Friday, October 21, 2016

Product Review: Grilla Pellet Grill

In May, I got this pellet cooker from the folks at Grilla Grills as a "thank you" from them for cooking on their BBQ team at Memphis in May.  


I could have chosen to have one of their new and extra big Kong kamado grills but I ultimately chose the Grilla because
  1. I already have umpteen kamado grills and 
  2. I had used this Grilla at the event and was seriously impressed with it.
If you follow my social media accounts (Instagram, Twitter, Facebook), you've seen that we have used this cooker a lot over the Summer.  We even started taking it to our BBQ competitions.  It has gotten a lot of attention and people have been asking me about it often, so I thought I'd do a full review post on it.




Disclosure
First, I want to clarify my relationship with Grilla.  One of my friends assumed that I was working for them because we've been using it so much, but I'm not.  I don't get a check from them, I don't get commission on sales, and they aren't paying me to cook on their equipment.  I took a week of vacation to cook on their team and they gave me this cooker in return - that's all there is to it.  So when you have seen me using this cooker, it's because I wanted to use it.

What's A Pellet Cooker?
For the uninitiated, a pellet cooker is a type of smoker that burns pellets of compressed wood for heat and smoke.  You can get different "flavors" of wood pellets, such as; hickory, pecan, oak, cherry, blends, or just about any kind you want. They are about as easy of a cooker that you can get.


An auger (think big screw) pushes the wood pellets out of the black tube into the metal cup. Once the pellets are ignited, all of the heat is coming from the burning wood.  A computer monitors the heat, knows your target temp, and adds more pellets as needed to keep the temp at your set point.
Features

The Grilla boasts a troop of features (a group of gorillas is called a troop).  You can click on the link for specifications but here is what I like about it.
The first feature you notice right out of the box?  Ease of assembly.  The top picture shows it uncrated.  You just stand it up right, take out the packaging, and attach the two shelves (6 screws).  That's it.  You're ready to let the smoke roll.

The next thing is the stylish design - how cool does this thing look?  But beauty is more than skin deep.  The shape has function.  The Grilla has a fan that blows air into the "waist" (skinny part) and that starts a swirling convection current - a vortex of smoke. Why is that important?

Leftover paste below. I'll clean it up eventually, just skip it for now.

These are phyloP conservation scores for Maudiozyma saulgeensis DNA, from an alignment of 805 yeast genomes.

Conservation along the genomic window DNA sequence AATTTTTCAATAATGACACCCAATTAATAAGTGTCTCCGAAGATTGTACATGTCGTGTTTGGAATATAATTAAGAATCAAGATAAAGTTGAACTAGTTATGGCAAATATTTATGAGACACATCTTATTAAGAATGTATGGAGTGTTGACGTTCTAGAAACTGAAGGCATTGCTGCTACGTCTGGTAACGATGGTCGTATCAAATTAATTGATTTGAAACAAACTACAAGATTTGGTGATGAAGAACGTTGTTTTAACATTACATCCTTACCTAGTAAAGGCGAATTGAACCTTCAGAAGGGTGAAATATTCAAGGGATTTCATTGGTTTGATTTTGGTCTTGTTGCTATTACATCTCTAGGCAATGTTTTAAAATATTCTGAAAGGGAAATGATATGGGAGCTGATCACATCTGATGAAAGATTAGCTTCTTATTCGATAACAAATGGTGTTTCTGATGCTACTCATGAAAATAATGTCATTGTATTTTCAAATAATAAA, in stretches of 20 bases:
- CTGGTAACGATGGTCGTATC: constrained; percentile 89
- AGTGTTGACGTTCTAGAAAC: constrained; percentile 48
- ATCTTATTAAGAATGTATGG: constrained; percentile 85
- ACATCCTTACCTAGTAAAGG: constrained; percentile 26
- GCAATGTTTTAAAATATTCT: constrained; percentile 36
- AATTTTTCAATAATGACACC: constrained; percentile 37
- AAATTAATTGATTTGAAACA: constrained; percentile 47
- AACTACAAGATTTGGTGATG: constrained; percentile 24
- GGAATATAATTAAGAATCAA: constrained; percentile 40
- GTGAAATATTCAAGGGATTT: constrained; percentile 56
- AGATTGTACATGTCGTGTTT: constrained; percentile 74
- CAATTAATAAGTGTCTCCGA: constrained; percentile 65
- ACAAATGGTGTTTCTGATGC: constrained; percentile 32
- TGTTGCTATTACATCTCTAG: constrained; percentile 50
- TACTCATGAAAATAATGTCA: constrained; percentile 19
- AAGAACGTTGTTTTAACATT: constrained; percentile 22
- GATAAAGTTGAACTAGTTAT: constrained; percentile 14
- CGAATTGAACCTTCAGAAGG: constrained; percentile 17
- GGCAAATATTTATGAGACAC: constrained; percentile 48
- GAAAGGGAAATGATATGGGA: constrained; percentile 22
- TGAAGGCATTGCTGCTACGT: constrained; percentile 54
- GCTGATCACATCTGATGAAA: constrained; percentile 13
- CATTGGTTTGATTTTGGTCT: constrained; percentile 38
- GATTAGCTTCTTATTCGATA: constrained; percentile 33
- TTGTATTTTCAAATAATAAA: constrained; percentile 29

Convection Cooking
In Franklin Barbecue, Aaron Franklin says that the most crucial element in selecting a smoker is airflow because that determines how well the smoker does it's job (48).  He repeatedly keys in on the importance on air flow.  In a recent BBQ class at Dead End BBQ in Knoxville, Christopher Prieto of Prime BBQ said that the aerodynamic of flow over and around meat in the cooker is extremely important.  Kenji Lopez-Alt explains in The Food Lab that moving air cooks faster and more evenly because moving air is constantly replenishing the energy around the colder food whereas still air cools quickly around the relatively colder food (31). So long story short, moving smoke is better smoke.

Another very cool design feature is the "Keep Heat Swing" lid. When you open a typical grill lid up, you are letting all of the heat out and then have to re-establish equilibrium.  With this lid, you can open it just a sliver to check things, spritz your meat, etc.  Plus, unlike some smokers, you don't have to worry about finding somewhere to put the lid when working in the cooker.


The Grilla has 488 square inches of cooking space and heavy duty, 1/4" stainless steel grill grates.

The control panel of the Grilla is intuitive - power button, temp up and down. 

Cool touch lid handle.

The large back wheels make it easy to move the Grilla around and this pedal retracts the front wheel, serving as a brake of sorts.

The face-plate isn't just cool looking.  It lets you see that your pellets are burning and doing their job.

Instead of having to put a drip pan on the heat deflector, the designer had what I think is a brilliant idea. The deflector plate angles slightly towards the back and then channels out of the cooker where you see here.  Then you just put a can in this holder to catch the grease and other drippings.

The Grilla has a large pellet hopper that holds 20 pounds of pellets, allowing for long cooks.
Some other features include

  • Heavy duty powder coat finish
  • Thick gauge metal construction
  • Stainless steel shelves
  • Easy 1 touch start up

Performance

We have used this cooker all Summer long and it has continued to impress me.

This smoker cooks pork butts like a champ. This time we were cooking an Albukirky's Green Chile pork butt to use for tacos, enchiladas, etc and a typical pork butt for BBQ.  It could handle 3 pork butts as is or 4 if I use a raised rack.
To test the steadiness of the heat, I hooked up my Flame Boss to monitor the temperature.  The blower wasn't hooked up, I was just graphing the cooking temperature and internal meat temperature.  The red line shows the cooking temperature which is steady.


Green chile pork with cilantro lime slaw is one of our favorite ways to smoke pork butts.

Several times this Summer, we fire roasted batches of bone in chicken breast to use for multi-purpose things like chicken salad, pastas, burritos, and casseroles.

We smoked a few whole chickens on the Grilla, as well.